• 10. Opportunistic Innovation Emerging Technology Leadership Innovation teams can systematically evaluate emerging technologies to provide technology leadership within the corporation: We want to have a technology solution in hand before the business asks for it. We never want to be in a position where the business asks for a technology and we have to say “wait three months while we work up an answer.” ExxonMobil IT‐Technology Advancement System (IT‐TAS) Process5 Scan internally and externally for appropriate emerging-technology opportunities  Is there a clear performance increase?  Will it differentiate the firm?  Will it provide long‐term advantage?  Will it close a technology gap?  Is it broadly applicable across the firm? 9 Copyright © 2013 by ScottMadden, Inc. All rights reserved. “Desk review” technology and conduct conversations with vendors and experts  Is it mature enough for use?  Does it fit with IT architecture?  Can it be supported? Lab testing and discussions with groups that will support and use the technology; activities get joint resourcing from other units  Is there a clear business application?  Does it interact safely with other parts of the architecture?  Can it be rapidly deployed and used?  What will be necessary to deploy and support it?
  • 11. Opportunistic Innovation Case Study: BP6 Background  BP established an innovation team at the direction of its CEO and CIO  The company had a culture of business unit autonomy  The CEO wanted to identify “intellectual economies of scale” whereby units could learn from each other  A CTO was named and charged with leading a BP-wide digital innovation effort Approach  Six team members were recruited through a highly selective process  A combination of strong IT knowledge and a deep understanding of the business areas was required  Team started informally, relying on existing contacts and knowledge  Provided basic services: – Technology consulting to businesses – Technology scouting to identify relevant technology trends  Initiated relationship-building efforts with IT suppliers, research firms, consultants, academics, VCs, government agencies, industry groups, and major customers 10 Copyright © 2013 by ScottMadden, Inc. All rights reserved.  Team eventually became more systematic, concentrating on specific activities and improving clarity of roles, decision criteria, and performance metrics  Conducted executive events to educate business leaders about trends and encourage them to envision technology-based solutions to business problems  Added structure to the technology-transfer process by creating clearly defined criteria to manage risks in evaluating emerging technologies  Executed game changers—annual programs aimed at investigating sets of technologies that represented significant transformative potential for BP business  Business unit engagement was formalized  Team would identify short list of high-potential technologies that addressed business leaders’ most pressing challenges, and business executive sponsors would select a handful of pilot projects and assist in creation of business cases  Each project had a business sponsor, staffing, and funding  Team members ran awareness workshops, sharing successes with BP businesses
  • 12. Conclusion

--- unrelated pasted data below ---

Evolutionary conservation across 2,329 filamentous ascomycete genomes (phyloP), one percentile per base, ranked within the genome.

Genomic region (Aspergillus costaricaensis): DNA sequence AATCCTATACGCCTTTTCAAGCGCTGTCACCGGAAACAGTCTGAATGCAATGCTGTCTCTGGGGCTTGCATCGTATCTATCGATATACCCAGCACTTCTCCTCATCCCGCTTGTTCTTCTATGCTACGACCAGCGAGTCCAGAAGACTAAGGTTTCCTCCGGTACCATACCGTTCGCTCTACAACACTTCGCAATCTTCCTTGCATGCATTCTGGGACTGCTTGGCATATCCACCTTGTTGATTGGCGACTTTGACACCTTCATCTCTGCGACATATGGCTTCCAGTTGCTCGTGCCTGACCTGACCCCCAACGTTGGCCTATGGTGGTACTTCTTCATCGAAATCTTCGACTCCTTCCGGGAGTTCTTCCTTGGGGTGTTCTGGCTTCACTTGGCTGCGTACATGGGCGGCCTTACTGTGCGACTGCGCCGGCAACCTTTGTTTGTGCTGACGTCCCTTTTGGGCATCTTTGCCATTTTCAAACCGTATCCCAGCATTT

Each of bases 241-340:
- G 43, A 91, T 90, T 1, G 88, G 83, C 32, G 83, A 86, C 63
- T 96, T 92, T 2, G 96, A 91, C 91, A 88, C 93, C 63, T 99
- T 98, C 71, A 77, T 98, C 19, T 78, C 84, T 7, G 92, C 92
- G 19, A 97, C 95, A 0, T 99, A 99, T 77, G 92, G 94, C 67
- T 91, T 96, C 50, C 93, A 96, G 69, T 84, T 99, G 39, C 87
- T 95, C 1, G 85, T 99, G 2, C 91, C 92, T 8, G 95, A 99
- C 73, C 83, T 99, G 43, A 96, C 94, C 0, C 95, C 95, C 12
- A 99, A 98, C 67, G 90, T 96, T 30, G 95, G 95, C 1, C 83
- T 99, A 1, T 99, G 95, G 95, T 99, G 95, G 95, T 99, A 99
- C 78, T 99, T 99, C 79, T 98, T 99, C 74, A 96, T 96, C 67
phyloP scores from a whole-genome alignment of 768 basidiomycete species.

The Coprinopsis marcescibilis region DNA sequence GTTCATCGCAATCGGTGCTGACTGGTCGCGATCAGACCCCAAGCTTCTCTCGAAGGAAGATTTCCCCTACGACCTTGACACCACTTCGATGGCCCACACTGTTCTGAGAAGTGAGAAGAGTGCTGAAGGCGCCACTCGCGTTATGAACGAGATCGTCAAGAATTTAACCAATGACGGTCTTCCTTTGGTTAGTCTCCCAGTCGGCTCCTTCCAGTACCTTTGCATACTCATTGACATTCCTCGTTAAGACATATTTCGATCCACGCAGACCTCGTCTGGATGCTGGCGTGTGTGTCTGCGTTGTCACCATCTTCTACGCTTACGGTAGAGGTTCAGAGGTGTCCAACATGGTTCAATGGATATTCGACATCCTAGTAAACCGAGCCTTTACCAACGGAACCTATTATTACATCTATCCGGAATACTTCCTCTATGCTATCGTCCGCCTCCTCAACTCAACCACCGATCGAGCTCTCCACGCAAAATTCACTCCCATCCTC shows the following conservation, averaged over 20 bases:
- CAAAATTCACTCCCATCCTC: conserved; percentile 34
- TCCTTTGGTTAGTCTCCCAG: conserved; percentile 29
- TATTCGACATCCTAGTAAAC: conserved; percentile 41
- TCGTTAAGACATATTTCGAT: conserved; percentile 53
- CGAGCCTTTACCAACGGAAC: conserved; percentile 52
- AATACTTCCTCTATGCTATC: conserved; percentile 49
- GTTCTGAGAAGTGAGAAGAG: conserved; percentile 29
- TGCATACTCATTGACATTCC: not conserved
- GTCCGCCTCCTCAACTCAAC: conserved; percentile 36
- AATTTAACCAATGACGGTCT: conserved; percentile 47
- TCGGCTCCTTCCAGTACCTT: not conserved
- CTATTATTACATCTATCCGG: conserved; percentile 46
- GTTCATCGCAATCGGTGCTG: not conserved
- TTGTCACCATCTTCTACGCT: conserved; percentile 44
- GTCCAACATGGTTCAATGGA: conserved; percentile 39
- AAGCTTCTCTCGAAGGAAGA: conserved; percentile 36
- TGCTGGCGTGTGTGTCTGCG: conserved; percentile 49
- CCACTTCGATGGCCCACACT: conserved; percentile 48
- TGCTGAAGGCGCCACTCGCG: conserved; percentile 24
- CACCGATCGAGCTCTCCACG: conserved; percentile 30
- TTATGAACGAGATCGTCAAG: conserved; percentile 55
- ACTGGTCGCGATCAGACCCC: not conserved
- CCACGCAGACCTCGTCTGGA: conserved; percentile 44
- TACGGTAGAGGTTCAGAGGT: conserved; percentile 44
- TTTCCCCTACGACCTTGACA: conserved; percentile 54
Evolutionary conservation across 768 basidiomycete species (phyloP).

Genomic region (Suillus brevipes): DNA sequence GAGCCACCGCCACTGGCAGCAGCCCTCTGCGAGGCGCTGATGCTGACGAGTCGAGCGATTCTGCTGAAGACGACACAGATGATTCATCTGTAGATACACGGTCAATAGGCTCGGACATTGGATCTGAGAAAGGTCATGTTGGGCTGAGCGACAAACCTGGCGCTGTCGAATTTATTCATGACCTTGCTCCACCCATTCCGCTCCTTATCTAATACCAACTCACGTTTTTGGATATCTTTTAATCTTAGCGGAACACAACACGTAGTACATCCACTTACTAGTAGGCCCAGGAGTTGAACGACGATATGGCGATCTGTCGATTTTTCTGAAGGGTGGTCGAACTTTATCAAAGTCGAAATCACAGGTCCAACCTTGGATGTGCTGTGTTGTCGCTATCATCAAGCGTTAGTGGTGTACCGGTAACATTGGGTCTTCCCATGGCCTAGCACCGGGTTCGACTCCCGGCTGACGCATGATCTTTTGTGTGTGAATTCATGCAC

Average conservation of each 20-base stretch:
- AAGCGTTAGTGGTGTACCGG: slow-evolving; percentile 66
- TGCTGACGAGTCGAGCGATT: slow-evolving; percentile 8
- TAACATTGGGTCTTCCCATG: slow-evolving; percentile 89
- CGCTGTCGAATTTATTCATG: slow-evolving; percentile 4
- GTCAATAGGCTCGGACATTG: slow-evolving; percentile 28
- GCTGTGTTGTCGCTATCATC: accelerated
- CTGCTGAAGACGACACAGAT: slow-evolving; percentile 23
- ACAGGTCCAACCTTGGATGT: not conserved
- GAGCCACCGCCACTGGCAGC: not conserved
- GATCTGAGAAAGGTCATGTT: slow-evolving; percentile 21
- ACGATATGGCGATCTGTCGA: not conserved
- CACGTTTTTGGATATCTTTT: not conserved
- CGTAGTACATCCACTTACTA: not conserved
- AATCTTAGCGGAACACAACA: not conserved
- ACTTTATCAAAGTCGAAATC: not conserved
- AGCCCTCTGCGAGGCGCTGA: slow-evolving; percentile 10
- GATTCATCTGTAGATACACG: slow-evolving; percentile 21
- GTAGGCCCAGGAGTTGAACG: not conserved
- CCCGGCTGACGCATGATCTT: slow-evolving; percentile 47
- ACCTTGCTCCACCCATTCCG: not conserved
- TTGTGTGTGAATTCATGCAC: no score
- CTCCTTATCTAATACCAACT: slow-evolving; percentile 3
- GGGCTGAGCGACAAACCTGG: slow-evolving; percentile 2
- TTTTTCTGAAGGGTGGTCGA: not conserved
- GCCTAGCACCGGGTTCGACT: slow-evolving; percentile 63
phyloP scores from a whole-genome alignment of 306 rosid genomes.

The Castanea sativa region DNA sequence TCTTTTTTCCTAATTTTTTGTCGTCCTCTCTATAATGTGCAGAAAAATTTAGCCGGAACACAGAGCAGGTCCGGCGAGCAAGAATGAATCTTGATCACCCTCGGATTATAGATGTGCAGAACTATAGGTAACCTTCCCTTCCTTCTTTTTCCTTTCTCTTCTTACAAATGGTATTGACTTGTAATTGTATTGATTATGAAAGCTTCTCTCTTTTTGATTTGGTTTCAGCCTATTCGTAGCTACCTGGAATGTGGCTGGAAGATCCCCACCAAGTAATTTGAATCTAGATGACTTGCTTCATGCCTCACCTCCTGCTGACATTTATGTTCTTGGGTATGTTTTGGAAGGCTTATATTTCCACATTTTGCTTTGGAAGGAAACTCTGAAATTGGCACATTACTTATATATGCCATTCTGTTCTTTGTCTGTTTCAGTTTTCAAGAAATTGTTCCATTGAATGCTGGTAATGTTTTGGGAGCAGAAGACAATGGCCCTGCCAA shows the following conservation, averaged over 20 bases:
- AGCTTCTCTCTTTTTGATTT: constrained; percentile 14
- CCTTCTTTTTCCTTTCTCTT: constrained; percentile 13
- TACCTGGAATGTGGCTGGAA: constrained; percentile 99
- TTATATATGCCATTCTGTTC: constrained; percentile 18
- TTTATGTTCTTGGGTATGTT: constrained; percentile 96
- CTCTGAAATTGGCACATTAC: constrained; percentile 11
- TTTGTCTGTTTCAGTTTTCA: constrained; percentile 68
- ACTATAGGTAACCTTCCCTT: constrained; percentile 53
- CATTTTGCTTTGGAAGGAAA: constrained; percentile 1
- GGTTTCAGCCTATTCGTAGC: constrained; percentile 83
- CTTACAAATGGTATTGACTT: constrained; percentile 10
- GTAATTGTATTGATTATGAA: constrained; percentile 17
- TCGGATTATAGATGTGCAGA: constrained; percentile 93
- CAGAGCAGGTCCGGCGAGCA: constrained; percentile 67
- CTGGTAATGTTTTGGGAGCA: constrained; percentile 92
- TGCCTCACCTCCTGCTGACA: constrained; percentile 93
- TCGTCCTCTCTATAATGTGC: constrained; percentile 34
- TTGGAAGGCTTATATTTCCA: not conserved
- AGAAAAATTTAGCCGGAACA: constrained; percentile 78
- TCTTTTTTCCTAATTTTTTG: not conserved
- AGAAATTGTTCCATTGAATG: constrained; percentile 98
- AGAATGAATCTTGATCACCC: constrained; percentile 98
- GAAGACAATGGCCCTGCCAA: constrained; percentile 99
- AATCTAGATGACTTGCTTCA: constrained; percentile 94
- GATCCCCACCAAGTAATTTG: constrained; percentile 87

• 13. Conclusion Select the Appropriate Approach  IT innovation business engagement is either mandated or earned  Mandated as part of corporate transformation driven by digital threats and opportunities  Earned by demonstrating consistent value  Innovation objectives must be matched with the appropriate approach  Transformative game-changing digital innovation requires a top-down approach – “The higher the goal, the higher the role”7 – Big changes require strategic decisions, adequate resources, and the sponsorship necessary to overcome resistance – Executive leadership needs to be all-in; participation is not discretionary – IT can be positioned to successfully facilitate and drive transformative innovation in this environment  Incremental innovation can be delivered opportunistically by innovation teams – Incremental innovation provides value by “keeping you in the game” – Early lifecycle business engagement can be driven by events (e.g., “executive events” and “game-changer events”) – Innovation teams can build a track record by creating wins for business units at the operating level ○ These are usually consensus driven—because they are not as risky (or rewarding) and operating management can provide the sponsorship necessary to execute successfully Cut Costs/Improve Foundation Traditional IT Project Approach – respond to business requests and deliver internally sponsored IT projects 12 Copyright © 2013 by ScottMadden, Inc. All rights reserved. Experiment/ Evaluate Emerging Tech Opportunistic Innovation – provide emerging technology leadership through dedicated innovation team Bet the Farm Transformative Innovation – driven by top-down leadership, providing vision and governing innovation efforts and investments
  • 14. Appendix Sources 1. “The Digital Advantage: How Digital Leaders Outperform Their Peers in Every Industry,” MIT Center for Digital Business and Capgemini Consulting, 2012 2. “Codelco Copper Mines,” Harvard Business School, 2007 3. “USAA: Organizing for Innovation and Superior Customer Service,” MIT Sloan Center for Information Systems Research, 2010 4. “Build Innovative Capability Through an Innovation Team,” MIT Sloan Center for Information Systems Research, 2009 5. “Innovating to Evergreen the Platform at ExxonMobil,” MIT Sloan Center for Information Systems Research, 2011 6. “Making an Innovation Team Sustainable: Innovation Success Factors at BP,” MIT Sloan Center for Information Systems Research, 2009 7. “Match Your Innovation Process to the Results You Want,” http://blogs.hbr.org/cs/2012/09/match_your_innovation_process_to_the.html, 2012 13 Copyright © 2013 by ScottMadden, Inc. All rights reserved.
  • 15. Contact Us Jon Kerner Partner 3495 Piedmont Road Building 10, Suite 805 Atlanta, GA 30305 jkerner@scottmadden.com O: 404-804-0020 14 Copyright © 2013 by ScottMadden, Inc. All rights reserved.